The emergence of pathogenic viruses represents continuous infectious disease threats to public health. Among these, the paramyxoviruses, which include many important human and animal pathogens, also include two excellent examples of emerged, zoonotic pathogens of importance: the henipaviruses; Hendra virus (HeV) and Nipah virus (NiV). HeV and NiV have a uniquely broad host tropism capable of infecting at least 18 animal species across 6 orders of mammals. HeV and NiV can also cause a systemic and often fatal respiratory and/or neurological disease in 11 mammalian species including humans. These henipaviruses remain significant biothreats to humans and economically important livestock in Australia and throughout South East Asia, and there are no vaccines or antivirals approved for human use. The henipaviruses are single-stranded, negative sense, enveloped RNA viruses and possess two membrane anchored glycoproteins involved in virus entry, one for host cell receptor attachment (G glycoprotein) and the other a fusion (F) glycoprotein which facilitates virion and host cell membrane fusion. The G and F glycoproteins are the major antigenic targets of neutralizing antibodies and also the focus of several vaccine strategies. In contrast however, antiviral drug discovery for HeV and NiV has been significantly hampered because of the requirements of biosafety level-4 (BSL-4) containment, and presently there is a complete lack of any effective antiviral therapeutics against henipaviruses for human use. We have been extensively characterizing the recently identified non-pathogenic species of henipavirus, Cedar virus (CedPV). Using recombinant viral glycoprotein mediated cell-cell fusion assays, we have discovered that CedPV-mediated membrane fusion is similar to HeV and NiV, however, the ephrin receptor tropism of CedPV was found to be remarkably broad and fusion could be triggered by ephrin- B1 and -B2 as well as the glycophosphatidylinositol-anchored A subtype ephrins-A1, -A2, and -A5. The cell- cell fusion activity supported by each of these ephrin receptors also correlated with CedPV G binding ability as measured by surface plasmon resonance. Further, we have recently rescued recombinant CedPV encoding eGFP (rCedPV-GFP) using a reverse genetics approach. Our rCedPV platform represents a new virological system that can be used in a variety of applications to study various aspects of henipavirus cell biology and host cell interactions safely under BSL-2 containment. But of further importance, it is also an authentic henipavirus infection and replication reporter system now suitable for high-throughput screening (HTS) for the discovery of potentially pan-anti-henipavirus molecules. Using this new live-henipavirus platform, our objectives here will be to develop and optimize a rCedPV reporter system and utilize it in an HTS assay to discover antiviral molecules capable of inhibiting the infection of henipaviruses. Specifically, we will: 1) Adapt and develop CedPV reporters for the HTS assay; 2) Optimize the HTS parameters of recombinant virus infection and reporter activities; and 3) Pilot a HTS assay using the Prestwick Chemical Library.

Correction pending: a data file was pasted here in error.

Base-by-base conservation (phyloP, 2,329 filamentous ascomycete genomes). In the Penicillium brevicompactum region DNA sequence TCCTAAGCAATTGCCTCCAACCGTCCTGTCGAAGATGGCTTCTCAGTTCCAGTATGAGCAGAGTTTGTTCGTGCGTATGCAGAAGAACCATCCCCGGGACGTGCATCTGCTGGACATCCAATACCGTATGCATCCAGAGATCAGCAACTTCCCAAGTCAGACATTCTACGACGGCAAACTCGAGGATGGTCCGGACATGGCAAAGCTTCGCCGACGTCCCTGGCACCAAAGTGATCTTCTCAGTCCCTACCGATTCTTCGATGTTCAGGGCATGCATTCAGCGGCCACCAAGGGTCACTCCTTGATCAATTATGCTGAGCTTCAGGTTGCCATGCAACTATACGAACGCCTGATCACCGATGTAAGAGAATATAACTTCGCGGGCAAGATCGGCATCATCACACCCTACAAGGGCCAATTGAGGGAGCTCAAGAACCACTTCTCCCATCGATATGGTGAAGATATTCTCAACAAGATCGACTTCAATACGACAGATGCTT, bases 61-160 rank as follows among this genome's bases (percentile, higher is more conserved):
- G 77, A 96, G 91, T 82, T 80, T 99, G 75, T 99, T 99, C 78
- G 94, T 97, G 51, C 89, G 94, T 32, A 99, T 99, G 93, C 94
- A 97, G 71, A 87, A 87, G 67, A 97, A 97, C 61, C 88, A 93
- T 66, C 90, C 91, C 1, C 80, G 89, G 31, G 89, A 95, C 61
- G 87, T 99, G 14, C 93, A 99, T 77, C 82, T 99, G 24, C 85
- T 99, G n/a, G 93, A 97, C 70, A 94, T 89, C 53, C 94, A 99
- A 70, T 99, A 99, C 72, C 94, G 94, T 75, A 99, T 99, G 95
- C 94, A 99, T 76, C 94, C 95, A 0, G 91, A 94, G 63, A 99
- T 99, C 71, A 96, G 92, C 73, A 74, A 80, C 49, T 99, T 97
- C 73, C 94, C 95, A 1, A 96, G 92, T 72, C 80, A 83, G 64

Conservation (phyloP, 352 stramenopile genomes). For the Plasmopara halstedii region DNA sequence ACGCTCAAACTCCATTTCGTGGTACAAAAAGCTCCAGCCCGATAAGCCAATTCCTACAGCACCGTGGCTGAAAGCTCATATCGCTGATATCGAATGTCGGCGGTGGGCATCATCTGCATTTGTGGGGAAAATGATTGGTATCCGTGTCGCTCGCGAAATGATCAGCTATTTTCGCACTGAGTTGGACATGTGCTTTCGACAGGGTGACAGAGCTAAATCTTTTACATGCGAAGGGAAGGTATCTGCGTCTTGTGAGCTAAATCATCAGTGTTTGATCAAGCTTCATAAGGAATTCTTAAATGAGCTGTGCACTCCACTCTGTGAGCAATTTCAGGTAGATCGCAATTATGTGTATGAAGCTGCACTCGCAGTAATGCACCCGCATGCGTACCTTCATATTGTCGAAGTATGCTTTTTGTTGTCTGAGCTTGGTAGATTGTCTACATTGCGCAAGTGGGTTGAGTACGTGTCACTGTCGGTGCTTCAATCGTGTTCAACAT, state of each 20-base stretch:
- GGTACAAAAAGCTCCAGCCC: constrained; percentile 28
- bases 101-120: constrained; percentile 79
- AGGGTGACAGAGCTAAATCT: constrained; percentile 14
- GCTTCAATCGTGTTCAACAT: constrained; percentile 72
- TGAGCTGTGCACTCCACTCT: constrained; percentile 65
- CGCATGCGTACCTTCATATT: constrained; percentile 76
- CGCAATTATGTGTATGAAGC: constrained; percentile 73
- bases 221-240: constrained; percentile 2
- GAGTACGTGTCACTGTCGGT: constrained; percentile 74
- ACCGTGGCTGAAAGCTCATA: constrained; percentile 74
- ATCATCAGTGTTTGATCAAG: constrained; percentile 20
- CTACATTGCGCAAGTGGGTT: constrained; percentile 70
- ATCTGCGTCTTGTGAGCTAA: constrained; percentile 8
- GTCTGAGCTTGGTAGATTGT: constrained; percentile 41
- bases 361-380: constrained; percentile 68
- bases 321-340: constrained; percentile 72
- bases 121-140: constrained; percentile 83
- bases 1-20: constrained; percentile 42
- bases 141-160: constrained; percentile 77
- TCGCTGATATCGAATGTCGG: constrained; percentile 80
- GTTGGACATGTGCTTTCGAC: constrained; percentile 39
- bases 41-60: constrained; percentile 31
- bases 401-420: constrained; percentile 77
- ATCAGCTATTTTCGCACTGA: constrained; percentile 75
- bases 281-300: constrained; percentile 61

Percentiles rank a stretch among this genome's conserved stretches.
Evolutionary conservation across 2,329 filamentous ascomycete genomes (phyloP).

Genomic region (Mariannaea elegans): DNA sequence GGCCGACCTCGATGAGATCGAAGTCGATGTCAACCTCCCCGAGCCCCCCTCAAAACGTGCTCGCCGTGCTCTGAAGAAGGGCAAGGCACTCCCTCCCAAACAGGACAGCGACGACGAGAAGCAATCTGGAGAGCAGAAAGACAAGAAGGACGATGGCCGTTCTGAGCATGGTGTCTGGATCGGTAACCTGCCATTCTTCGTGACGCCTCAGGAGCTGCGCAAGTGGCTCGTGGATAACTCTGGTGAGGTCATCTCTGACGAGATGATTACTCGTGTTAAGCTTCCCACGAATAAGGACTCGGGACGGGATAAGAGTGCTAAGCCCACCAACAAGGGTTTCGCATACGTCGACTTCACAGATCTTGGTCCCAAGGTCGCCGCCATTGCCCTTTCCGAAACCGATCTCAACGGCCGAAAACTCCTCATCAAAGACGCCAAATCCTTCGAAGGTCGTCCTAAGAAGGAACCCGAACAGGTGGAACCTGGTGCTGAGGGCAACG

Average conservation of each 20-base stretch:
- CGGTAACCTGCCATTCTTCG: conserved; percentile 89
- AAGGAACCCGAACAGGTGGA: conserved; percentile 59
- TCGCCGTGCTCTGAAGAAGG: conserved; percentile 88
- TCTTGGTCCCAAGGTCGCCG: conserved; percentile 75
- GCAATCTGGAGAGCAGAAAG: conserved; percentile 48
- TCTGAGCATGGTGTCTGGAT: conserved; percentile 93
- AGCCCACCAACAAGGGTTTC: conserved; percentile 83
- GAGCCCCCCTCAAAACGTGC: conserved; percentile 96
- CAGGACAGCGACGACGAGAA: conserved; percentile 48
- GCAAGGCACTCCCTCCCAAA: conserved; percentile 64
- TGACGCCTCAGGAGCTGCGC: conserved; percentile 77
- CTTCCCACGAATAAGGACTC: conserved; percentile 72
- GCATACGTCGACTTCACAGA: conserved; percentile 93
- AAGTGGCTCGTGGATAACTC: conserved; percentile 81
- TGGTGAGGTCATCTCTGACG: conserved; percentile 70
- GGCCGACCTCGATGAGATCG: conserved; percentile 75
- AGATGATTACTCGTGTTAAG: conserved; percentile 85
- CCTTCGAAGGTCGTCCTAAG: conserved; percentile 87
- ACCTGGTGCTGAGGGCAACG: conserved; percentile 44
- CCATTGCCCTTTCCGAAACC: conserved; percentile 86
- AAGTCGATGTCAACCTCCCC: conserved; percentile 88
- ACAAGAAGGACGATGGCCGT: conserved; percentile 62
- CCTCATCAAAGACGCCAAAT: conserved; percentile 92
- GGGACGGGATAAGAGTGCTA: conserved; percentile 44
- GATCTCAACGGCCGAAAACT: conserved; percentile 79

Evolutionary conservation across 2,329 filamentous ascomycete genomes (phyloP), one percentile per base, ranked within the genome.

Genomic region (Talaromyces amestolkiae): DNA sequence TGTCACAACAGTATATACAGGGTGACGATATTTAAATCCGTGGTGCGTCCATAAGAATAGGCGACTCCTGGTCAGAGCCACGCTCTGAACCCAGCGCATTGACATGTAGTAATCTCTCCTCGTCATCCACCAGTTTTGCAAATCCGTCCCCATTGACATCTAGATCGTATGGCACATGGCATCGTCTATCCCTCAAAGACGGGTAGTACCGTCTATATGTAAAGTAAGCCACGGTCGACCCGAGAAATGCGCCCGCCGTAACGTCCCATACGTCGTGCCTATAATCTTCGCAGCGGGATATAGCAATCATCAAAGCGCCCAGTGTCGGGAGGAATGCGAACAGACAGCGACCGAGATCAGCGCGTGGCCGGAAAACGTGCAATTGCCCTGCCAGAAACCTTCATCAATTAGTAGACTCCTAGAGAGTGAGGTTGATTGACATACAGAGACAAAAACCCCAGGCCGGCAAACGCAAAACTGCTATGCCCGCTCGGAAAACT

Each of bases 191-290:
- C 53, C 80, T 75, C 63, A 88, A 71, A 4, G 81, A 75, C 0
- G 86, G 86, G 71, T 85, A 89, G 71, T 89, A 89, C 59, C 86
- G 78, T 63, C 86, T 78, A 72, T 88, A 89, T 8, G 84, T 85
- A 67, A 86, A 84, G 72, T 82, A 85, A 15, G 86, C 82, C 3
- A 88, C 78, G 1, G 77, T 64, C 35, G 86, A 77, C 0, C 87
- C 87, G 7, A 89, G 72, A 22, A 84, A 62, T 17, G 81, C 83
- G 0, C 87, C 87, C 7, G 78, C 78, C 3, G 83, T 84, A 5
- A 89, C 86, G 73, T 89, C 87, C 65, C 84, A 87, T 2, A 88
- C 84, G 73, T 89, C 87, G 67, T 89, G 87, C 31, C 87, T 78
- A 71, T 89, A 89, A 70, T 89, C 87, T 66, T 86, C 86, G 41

The recently emerged and highly pathogenic zoonotic henipaviruses, Hendra virus and Nipah virus, are paramyxoviruses that pose significant biothreats to both humans and economically important livestock, and there are no vaccines or antivirals approved for human use and are restricted to BSL-4 containment. Cedar virus is the third henipavirus species and is a non-pathogenic virus. Using reverse genetics, we have developed reporter gene-encoding versions of Cedar virus which can now serve as a henipavirus platform suitable for work under BSL-2 conditions to conduct high-throughput screening for antiviral drug discovery. Findings from such research could lead to the discovery of new pan-henipavirus antivirals.